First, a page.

How far should one go in the name of friendship? The Greek philosopher Aristotle once said, “Misfortunes show who are really your friends.” When bad things happen sometimes people you thought were friends aren’t there for you anymore. But is it fair to say that friends should still stand by you in the event that you implicate yourself in a misdeed?
Last week, the friendship between three 19-year olds and one of the Boston Bombers, Dzhokhar Tsarnaev landed the three college boys in FBI custody. Three friends of Dzhokhar: two Kazakhs Azamat Tazhayakov, Dias Kadyrbavev and an American named Robel Philippos were taken in Federal custody for obstruction of justice. This came as a result of their alleged attempt to eliminate evidence of Dzhokhar’s involvement in the tragic Boston bombings.
Although their loyalty to their friend is touching, the fact that Dzhokar and his brother Tamerlan caused so many injuries to innocent people and the deaths of three made the act rather foolish, if not criminal. The two Kazakhs told the police they were allowed to take anything from Dzhokar’s room when the suspect was wanted by FBI officials, and as a result grabbed his laptop and a bag full of fireworks that had been emptied of their explosive powder. They were also told by the suspect a month earlier that he “knew how to make a bomb”. Philippos was charged with lying to federal investigators after giving conflicting statements as to how the three gained possession of the items.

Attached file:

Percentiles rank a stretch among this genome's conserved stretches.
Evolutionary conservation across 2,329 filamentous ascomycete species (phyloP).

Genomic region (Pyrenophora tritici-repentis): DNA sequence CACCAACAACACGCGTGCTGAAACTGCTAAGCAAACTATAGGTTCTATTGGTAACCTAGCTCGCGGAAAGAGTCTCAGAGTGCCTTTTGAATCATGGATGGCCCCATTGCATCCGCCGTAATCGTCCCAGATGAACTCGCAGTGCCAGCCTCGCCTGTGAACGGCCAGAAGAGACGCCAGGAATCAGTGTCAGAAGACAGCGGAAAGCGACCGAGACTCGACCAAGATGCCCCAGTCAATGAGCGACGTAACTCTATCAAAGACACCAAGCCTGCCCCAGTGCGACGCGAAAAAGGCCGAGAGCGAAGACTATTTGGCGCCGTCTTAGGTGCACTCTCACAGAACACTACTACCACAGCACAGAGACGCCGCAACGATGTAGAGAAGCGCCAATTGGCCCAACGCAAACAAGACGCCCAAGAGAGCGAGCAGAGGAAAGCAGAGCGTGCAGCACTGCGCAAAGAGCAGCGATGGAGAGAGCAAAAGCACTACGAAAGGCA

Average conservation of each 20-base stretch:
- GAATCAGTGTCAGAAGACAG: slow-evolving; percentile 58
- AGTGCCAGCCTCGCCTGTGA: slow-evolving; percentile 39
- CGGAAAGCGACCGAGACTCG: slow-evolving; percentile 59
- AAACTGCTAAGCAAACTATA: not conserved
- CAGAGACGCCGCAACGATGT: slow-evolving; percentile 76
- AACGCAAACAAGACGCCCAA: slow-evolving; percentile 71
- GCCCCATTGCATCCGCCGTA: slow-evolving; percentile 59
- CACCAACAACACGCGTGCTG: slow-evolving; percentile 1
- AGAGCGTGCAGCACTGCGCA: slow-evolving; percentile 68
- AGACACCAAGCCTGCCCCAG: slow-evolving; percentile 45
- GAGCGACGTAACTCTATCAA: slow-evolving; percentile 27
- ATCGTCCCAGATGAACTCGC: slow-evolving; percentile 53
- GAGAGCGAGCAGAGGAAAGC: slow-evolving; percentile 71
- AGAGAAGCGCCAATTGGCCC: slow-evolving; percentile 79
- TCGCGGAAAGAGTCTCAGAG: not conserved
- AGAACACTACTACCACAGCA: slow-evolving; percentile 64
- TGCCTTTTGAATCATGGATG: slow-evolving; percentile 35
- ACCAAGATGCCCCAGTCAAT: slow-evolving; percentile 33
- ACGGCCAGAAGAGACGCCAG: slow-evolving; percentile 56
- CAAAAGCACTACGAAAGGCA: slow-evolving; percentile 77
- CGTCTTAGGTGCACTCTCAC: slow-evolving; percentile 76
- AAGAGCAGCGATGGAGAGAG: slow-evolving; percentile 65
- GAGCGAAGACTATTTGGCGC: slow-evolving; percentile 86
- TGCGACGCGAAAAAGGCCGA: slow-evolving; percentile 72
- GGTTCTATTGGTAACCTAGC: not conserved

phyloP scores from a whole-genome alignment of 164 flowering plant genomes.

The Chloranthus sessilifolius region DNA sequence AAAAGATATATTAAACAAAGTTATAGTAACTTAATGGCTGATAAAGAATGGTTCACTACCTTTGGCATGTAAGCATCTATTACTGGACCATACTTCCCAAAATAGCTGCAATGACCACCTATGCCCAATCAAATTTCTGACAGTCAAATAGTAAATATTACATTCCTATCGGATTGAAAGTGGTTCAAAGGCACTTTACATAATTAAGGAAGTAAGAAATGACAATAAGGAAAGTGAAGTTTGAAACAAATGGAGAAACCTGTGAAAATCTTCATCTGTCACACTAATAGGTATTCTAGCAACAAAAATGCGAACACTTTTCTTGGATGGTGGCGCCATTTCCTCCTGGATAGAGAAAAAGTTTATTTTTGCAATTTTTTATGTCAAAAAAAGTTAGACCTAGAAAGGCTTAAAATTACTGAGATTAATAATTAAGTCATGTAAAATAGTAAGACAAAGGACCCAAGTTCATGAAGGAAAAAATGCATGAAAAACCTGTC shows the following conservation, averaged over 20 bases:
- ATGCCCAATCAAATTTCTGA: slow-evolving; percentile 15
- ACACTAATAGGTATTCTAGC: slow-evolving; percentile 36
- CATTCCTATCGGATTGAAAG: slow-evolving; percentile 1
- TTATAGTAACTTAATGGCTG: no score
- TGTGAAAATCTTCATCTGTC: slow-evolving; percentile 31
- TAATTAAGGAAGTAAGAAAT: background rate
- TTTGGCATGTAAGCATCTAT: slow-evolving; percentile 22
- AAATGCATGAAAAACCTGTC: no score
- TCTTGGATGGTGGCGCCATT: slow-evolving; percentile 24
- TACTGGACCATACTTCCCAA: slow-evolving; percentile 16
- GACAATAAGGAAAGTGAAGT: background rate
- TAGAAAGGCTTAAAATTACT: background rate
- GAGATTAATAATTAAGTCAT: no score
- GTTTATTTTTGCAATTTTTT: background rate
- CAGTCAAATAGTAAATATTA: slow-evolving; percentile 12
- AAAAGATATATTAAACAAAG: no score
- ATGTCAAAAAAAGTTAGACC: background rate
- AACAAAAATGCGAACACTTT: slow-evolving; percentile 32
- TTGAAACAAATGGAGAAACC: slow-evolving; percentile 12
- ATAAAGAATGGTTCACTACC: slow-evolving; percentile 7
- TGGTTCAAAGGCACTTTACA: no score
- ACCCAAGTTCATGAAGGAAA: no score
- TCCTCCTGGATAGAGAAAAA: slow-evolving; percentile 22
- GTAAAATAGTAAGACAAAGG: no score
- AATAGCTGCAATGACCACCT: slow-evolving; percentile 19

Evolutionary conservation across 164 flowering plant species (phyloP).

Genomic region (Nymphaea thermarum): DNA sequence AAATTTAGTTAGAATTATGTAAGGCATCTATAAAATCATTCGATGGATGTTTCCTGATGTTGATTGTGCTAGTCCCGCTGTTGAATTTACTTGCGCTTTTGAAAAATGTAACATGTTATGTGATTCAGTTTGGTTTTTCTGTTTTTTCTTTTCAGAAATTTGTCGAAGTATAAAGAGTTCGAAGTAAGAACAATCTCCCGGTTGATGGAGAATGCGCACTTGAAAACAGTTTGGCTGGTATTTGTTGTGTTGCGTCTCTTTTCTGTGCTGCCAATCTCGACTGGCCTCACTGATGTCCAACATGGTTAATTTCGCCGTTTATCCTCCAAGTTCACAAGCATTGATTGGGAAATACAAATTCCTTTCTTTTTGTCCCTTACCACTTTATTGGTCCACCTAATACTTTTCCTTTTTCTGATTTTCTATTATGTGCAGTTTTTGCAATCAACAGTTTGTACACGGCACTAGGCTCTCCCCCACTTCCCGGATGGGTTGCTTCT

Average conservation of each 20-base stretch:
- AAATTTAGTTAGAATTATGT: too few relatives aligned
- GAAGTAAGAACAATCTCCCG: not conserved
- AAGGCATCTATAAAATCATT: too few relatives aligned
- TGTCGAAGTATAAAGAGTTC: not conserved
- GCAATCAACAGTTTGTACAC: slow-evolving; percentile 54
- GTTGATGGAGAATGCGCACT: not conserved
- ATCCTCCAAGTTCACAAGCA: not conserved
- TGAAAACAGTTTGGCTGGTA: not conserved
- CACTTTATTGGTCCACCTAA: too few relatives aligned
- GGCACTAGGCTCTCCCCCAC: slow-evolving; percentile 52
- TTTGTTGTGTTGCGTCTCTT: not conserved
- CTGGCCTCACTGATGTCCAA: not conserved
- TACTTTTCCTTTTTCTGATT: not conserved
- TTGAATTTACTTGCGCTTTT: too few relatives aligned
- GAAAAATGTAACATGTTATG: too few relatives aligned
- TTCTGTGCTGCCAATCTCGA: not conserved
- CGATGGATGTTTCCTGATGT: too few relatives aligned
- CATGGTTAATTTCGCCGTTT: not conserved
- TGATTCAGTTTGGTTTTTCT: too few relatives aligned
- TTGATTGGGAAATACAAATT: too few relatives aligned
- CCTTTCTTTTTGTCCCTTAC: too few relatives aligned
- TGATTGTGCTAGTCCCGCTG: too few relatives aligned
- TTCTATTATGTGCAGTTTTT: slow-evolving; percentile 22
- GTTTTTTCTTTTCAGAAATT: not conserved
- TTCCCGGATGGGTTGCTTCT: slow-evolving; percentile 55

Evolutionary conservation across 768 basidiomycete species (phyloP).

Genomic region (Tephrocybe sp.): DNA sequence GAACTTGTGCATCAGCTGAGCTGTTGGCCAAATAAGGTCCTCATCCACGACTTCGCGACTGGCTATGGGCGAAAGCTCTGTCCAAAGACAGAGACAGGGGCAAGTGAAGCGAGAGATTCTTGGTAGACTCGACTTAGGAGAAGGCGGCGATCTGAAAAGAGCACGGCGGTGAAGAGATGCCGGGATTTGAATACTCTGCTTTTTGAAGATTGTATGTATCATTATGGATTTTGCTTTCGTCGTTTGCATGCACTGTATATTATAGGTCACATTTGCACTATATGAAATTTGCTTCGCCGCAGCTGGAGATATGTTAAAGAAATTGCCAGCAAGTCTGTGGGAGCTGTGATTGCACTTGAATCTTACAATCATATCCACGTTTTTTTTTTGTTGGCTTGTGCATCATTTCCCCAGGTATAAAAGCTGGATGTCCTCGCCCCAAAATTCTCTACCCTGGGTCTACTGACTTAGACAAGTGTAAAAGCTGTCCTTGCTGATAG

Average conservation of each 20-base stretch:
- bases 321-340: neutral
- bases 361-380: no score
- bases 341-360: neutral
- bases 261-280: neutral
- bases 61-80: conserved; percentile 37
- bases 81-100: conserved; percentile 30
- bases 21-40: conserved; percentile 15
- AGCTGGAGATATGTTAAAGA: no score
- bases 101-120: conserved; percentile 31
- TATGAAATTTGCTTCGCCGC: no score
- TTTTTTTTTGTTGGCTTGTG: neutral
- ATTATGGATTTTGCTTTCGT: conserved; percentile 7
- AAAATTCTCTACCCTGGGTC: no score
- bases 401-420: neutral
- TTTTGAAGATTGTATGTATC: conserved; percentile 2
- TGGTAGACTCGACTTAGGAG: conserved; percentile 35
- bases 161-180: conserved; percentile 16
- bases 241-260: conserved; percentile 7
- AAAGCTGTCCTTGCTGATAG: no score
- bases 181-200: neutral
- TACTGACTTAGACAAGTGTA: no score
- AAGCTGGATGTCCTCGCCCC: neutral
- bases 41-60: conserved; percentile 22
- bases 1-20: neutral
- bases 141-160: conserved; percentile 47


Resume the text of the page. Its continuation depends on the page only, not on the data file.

They were quoted by police as saying that they threw away the valuables upon hearing of the manhunt for Dzhokhar as they, “did not want him to get in trouble.” It was a noble defense of their friend indeed, but one which violated Federal law and could result in stiff penalties for the three students of the University of Massachussets-Dartmouth.
This leads us back to the question: how far should one go to honor friendship?
In the story of “The Republic” by Plato, Socrates argued that each individual had a moral obligation to one another and that even though one is indebted to a friend, if that crosses their ethics then he is obliged not to fulfill that debt. Socrates gave this example: if a friend gave you his ax when he is in the right state of mind and asked for it back when he goes insane, although it is your friend’s property and he has the right to reclaim it, it is your moral obligation not give the ax to him in order to save the friend from doing something regrettable.
The code of friendship could not be better defined by that. Friendship crosses the line when it puts you or your friend in danger, true friendship should not put your morals at risk. It should seek to preserve one’s ethics and to protect each other from breaking it.
The friends of Dzhokhar fell short of their duties when they hid evidence from authorities, because look where their friend is now: in prison. The moment Dzhokhar informed them of his knowledge to create a weapon of mass destruction, it should have been enough to make authorities aware of it. Perhaps then, the Boston bombings would not have occurred and their friend would not be in prison. Better yet, his brother Tamerlan may still be alive to this day.
Instead however, all three of them will join Dzhokhar in facing justice and feeling the full force of the law.